BMCR 2008.07.17

The Ethics of Philodemus

, The ethics of Philodemus. Oxford: Oxford University Press, 2007. xiii, 350 pages ; 25 cm. ISBN 9780199292172 $72.00.

There has been continual progress in our ability to read the charred papyrus rolls discovered at Herculaneum more than 250 years ago. One thing, however, hasn’t changed: widespread disappointment that the author who came chiefly to light was an Epicurean named Philodemus. Mention Philodemus at a gathering of classicists, and you are likely to provoke, above all, a sense of frustration. Is he really worth all the fuss that’s been made about him? Even if he is a worthy subject of study, what can we really know from the fragmentary remains whose meaning is often highly controversial?

Philodemus was a student of Zeno of Sidon, the Epicurean head of school about the end of the second century B.C.E. Zeno had a reputation, even among his opponents, for brilliance. Philodemus was a loyal follower of Zeno, as well as an ardent defender of Epicurus. A large part of Philodemus’ preserved writings consists of reports of Zeno’s teachings. A large part, too, consists of attacks on opponents of the Epicureans. These attacks are often barbed and sometimes seem downright silly, raising the suspicion that Philodemus was more interested in ridiculing his opponents than in understanding the issue. How important, then, were Philodemus’ contributions to Epicurean philosophy? Was he an original thinker? Even if he was outshone by his teacher Zeno, did he nonetheless explore some topics in new depth?

In The Ethics of Philodemus, Voula Tsouna (henceforth ‘T.’) makes a strong case that Philodemus did exercise considerable originality in his treatment of Epicurean ethics. Her case rests on a detailed analysis of Philodemus’ ethical writings, with correspondingly greater emphasis on the better preserved texts, culminating in an especially illuminating discussion of Philodemus’ On Death. This is a book of some daring. Improvements continue to be made in the reading of the texts, and there is a great deal of controversy about the interpretation of particular passages. Still, there is much in the papyrus texts that has a clear meaning and does not admit of an improved reading. T. suggests that it is “unlikely” that the main lines of her interpretation “will be shown to be substantially incorrect” (p. 3). I am inclined to agree. T’s interpretations are supported by a thorough familiarity with the scholarship, careful attention to the text, and a meticulous grasp of the philosophical issues.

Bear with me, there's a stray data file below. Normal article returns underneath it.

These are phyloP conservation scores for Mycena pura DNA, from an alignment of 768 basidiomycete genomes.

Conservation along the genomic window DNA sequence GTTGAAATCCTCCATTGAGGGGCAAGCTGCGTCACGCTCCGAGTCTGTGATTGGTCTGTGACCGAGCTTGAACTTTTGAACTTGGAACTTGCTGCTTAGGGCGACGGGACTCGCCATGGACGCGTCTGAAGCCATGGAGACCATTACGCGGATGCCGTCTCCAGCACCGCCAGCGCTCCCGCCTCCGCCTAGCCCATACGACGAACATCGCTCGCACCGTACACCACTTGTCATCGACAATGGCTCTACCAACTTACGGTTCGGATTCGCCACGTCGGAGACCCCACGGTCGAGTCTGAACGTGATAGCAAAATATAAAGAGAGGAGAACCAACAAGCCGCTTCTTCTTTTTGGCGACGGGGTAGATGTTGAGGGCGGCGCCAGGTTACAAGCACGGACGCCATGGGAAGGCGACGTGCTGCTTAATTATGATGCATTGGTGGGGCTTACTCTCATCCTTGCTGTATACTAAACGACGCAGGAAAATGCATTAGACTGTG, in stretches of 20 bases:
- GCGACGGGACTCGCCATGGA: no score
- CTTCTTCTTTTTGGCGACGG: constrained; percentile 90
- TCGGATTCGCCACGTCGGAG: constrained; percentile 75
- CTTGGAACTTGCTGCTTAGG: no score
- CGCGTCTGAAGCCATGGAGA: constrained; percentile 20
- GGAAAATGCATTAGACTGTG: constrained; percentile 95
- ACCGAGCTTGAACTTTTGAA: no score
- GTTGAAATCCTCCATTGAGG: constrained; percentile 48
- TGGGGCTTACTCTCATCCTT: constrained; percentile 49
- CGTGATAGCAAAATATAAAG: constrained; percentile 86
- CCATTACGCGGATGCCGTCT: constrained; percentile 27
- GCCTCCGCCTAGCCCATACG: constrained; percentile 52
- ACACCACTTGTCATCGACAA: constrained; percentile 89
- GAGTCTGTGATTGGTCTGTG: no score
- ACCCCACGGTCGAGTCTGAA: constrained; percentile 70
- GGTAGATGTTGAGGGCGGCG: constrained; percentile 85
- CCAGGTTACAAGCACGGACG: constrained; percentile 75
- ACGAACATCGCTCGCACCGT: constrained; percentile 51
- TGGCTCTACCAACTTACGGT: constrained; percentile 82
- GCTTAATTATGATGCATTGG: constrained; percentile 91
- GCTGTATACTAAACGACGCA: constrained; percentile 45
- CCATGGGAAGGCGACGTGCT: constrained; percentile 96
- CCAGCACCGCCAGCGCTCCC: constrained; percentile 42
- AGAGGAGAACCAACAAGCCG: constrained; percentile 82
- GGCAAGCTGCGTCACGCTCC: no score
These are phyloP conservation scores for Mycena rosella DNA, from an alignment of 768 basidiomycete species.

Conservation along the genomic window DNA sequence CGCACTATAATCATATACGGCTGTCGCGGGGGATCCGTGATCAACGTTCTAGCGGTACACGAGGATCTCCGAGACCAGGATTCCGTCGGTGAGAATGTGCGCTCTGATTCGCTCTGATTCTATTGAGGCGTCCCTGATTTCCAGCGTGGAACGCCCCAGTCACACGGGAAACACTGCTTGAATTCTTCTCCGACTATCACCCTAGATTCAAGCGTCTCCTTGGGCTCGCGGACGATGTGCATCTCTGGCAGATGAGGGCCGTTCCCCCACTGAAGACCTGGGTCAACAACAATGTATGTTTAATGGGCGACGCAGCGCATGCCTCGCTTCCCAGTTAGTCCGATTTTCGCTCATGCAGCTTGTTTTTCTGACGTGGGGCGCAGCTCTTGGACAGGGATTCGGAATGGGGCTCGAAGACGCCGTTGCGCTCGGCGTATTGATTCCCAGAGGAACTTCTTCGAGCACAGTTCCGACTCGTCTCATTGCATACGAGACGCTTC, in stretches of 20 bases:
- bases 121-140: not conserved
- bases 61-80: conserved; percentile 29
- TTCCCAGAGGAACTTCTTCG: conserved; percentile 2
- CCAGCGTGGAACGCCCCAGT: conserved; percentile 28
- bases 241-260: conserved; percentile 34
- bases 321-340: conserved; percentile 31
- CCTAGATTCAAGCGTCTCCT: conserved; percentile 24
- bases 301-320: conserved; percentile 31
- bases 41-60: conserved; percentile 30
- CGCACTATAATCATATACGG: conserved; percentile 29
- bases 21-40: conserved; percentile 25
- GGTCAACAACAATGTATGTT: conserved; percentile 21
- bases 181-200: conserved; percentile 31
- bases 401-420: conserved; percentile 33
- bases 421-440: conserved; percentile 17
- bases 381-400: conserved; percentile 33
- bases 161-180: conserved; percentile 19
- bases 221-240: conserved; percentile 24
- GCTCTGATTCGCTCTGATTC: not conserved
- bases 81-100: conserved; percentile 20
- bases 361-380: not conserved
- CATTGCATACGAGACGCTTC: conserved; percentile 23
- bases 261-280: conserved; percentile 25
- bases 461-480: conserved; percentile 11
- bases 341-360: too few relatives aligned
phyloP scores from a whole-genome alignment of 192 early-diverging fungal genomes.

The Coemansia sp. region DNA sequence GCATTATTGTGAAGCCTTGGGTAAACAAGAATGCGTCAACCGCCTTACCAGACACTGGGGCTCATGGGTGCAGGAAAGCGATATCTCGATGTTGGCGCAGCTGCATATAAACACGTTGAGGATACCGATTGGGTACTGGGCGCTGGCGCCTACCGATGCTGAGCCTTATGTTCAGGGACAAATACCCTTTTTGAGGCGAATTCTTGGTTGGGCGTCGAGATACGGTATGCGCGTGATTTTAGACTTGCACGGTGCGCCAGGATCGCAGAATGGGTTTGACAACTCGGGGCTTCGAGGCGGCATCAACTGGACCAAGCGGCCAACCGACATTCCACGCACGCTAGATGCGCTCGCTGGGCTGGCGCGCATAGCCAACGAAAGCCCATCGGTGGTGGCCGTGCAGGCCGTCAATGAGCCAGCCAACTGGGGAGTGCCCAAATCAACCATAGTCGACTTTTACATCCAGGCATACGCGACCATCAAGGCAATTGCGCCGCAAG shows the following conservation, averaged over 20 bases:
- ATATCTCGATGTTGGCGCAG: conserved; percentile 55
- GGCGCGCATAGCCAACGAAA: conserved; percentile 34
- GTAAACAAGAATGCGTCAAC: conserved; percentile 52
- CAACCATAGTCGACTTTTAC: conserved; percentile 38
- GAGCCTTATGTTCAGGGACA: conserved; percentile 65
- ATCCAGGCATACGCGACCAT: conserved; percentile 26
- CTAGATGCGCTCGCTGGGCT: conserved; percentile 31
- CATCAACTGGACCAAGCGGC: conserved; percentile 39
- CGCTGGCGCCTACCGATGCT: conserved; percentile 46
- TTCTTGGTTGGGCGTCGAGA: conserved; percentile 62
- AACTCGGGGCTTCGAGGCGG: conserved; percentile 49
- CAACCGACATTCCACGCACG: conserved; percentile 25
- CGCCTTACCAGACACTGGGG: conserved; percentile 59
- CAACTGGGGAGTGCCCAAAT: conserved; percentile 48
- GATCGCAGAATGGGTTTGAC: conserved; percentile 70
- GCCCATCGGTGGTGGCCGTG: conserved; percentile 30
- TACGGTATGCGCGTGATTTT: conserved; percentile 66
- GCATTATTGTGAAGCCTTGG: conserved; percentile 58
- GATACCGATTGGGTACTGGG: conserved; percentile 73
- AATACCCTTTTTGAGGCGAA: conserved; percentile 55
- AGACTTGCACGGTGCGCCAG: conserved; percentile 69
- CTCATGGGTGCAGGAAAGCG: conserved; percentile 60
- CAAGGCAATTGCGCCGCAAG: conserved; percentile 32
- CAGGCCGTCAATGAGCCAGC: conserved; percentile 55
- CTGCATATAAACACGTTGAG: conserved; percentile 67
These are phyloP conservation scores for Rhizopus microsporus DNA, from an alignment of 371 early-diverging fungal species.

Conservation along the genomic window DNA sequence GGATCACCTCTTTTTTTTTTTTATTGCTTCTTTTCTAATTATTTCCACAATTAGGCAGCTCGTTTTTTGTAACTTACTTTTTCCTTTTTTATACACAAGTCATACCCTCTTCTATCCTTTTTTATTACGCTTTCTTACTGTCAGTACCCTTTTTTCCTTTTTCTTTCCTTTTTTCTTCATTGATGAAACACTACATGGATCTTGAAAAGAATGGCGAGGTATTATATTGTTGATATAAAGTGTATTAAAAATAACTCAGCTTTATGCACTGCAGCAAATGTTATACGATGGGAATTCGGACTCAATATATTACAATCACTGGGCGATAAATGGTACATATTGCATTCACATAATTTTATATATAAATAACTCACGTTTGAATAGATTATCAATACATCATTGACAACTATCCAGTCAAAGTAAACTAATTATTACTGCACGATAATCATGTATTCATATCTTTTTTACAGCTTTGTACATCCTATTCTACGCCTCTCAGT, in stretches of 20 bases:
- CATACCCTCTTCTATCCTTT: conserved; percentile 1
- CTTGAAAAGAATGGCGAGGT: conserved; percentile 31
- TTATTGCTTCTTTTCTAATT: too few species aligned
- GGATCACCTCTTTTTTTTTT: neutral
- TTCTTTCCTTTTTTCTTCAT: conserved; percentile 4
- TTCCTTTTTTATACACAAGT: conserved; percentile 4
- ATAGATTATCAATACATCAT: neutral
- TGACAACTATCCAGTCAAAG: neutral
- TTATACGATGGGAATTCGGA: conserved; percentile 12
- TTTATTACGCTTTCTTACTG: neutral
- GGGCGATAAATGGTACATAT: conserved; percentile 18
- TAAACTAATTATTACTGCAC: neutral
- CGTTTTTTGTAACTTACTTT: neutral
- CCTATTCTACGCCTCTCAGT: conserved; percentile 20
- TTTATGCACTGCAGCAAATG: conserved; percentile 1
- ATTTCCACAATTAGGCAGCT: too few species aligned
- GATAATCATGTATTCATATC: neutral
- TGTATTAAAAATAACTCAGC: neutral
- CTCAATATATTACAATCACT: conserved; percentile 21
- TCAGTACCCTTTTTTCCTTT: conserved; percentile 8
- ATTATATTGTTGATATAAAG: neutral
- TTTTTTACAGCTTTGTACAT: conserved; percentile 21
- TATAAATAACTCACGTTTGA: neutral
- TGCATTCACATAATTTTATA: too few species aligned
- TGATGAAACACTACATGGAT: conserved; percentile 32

T’s book raises the level of understanding of Philodemus’ ethical contributions far above what we previously surmised. T. tackles the issues not just with scholarly acumen but with fine philosophical sensitivity. By gathering the textual material into philosophically interesting categories, she invites the reader to reflect in depth about the philosophical value of Philodemus’ arguments. All this is done in a lively, engaging style, which moves the reader beyond the brambles of textual interpretation to a consideration of the broader meaning. There are no extravagant flights of fancy; the discussion is carefully controlled by reference to the text. Both sensible and innovative, T’s book is the indispensable starting-point of future investigations of Philodemus’ ethics.

In what follows, I shall suggest some paths that future research might take. Although some of my comments will be critical, they should not be taken to detract from the enormous value of T’s book. T. herself indicates what more needs to be done; and the reader can rely on her own judgment to receive guidance on what to probe further. The chief strength of T’s study lies in the analysis of individual treatises in the second part of the book. The six chapters of Part II treat the major surviving ethical writings of Philodemus: On Arrogance, On Flattery, On Property Management, On Anger, and On Death. There is also some ancillary discussion of very poorly preserved texts. The second part is prefaced by a much shorter first part, which deals with general issues. Part I consists of four chapters: an outline of Philodemus’ ethics (“First things”), a second chapter on “Vices, Emotions, and ‘Bites'”, a third chapter on methodology (entitled “Analysis and Treatment: Methodological and Epistemological Prolegomena”), and a fourth chapter on therapy (“Therapeutic Tactics”).

The introductory topics are well chosen, and their treatment shows a unique insight into what makes Philodemus important. In my view, the best of the four chapters is the second, which focuses on vices and harmful emotions and sets straight the question of ‘bites’, pangs that are felt even by the wise person. The third chapter contains a very useful discussion of two features of Epicurean epistemology that are prominent in Philodemus’ writings: epilogismos (the comparative assessment of empirical data) and prolêpsis (initial concept). The fourth chapter draws on Hadot and Sorabji to show what is distinctive about Philodemus’ therapeutic method. The first chapter is, in T’s own words, “sketchy and selective” (p. 31). T. presupposes a basic familiarity with Epicurus’ ethics. What is missing here is an overall assessment of Philodemus’ place in the development of Epicurean ethics. Such an overview would require not only a systematic discussion of the relationship of Philodemus to Epicurus, but also a survey of relevant developments in Stoic, Peripatetic, and Academic philosophy. Much of the philosophical fervor of Zeno and his circle of Epicureans was prompted by the desire to defend Epicureanism against competing theories. T. duly notes particular controversies in the course of analyzing particular texts; but it would have been useful to have an introductory discussion that sets the philosophical scene in a more comprehensive way than is attempted in the book. T’s own detailed analyses in the second part of the book provide a basis for such an assessment.